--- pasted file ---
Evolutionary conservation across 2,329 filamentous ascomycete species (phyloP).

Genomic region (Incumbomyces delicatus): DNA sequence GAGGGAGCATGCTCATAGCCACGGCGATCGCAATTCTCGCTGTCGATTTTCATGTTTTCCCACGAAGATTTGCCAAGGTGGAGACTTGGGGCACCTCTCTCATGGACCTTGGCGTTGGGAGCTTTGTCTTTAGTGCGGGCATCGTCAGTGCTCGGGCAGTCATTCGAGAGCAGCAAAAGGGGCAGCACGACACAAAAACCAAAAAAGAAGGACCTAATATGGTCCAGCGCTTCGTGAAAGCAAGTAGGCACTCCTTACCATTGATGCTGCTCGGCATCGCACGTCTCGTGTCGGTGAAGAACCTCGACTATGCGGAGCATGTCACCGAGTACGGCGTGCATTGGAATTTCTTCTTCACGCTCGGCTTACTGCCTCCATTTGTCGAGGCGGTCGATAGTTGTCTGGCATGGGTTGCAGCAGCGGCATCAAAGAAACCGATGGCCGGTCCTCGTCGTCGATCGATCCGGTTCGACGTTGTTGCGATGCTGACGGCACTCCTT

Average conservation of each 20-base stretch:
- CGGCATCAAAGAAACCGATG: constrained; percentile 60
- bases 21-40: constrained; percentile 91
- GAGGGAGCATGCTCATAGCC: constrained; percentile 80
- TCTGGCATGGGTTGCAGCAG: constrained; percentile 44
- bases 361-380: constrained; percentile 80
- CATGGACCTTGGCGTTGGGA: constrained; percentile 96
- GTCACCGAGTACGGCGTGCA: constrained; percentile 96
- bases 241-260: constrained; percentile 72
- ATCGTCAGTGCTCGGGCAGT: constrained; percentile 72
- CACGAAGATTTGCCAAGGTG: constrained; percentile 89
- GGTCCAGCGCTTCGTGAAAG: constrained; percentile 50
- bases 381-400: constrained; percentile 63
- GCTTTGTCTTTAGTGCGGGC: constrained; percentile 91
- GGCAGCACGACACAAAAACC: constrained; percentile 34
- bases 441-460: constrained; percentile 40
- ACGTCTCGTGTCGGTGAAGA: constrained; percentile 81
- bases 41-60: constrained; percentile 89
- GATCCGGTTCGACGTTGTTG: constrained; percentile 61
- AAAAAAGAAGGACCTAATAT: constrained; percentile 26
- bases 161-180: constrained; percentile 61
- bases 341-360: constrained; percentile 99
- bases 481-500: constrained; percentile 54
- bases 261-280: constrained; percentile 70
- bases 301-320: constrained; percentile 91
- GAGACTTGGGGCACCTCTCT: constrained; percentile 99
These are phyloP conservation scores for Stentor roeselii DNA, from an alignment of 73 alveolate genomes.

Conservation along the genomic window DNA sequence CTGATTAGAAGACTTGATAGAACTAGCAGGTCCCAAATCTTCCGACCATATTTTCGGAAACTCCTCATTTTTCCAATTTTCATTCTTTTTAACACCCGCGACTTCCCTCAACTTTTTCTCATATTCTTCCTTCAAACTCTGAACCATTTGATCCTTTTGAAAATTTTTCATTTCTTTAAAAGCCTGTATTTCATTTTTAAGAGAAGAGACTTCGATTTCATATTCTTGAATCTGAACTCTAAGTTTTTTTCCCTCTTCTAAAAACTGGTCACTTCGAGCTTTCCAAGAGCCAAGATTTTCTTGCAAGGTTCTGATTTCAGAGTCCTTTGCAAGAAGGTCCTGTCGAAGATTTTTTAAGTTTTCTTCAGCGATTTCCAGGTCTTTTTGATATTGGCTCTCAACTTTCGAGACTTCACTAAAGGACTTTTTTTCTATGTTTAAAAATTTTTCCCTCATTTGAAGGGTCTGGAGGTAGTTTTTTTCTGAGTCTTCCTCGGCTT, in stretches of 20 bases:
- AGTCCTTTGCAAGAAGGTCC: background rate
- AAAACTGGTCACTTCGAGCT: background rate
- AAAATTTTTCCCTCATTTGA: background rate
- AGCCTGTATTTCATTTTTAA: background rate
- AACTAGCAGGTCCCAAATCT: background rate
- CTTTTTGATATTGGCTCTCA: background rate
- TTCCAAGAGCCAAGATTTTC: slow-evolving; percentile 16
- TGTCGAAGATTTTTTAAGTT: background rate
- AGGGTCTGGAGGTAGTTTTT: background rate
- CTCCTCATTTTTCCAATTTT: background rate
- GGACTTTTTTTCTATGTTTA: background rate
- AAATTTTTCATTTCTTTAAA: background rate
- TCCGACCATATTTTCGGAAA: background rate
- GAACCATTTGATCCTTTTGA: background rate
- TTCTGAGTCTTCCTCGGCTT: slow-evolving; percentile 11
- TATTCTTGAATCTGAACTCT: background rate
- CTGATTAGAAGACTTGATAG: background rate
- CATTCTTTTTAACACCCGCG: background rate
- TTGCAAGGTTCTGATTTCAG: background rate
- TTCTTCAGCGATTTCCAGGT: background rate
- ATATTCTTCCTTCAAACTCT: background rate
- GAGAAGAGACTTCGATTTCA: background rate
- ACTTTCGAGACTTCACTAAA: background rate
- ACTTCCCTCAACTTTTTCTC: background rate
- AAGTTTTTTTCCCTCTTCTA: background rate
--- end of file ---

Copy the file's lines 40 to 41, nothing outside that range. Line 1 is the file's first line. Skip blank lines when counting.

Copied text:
- CTCCTCATTTTTCCAATTTT: background rate
- GGACTTTTTTTCTATGTTTA: background rate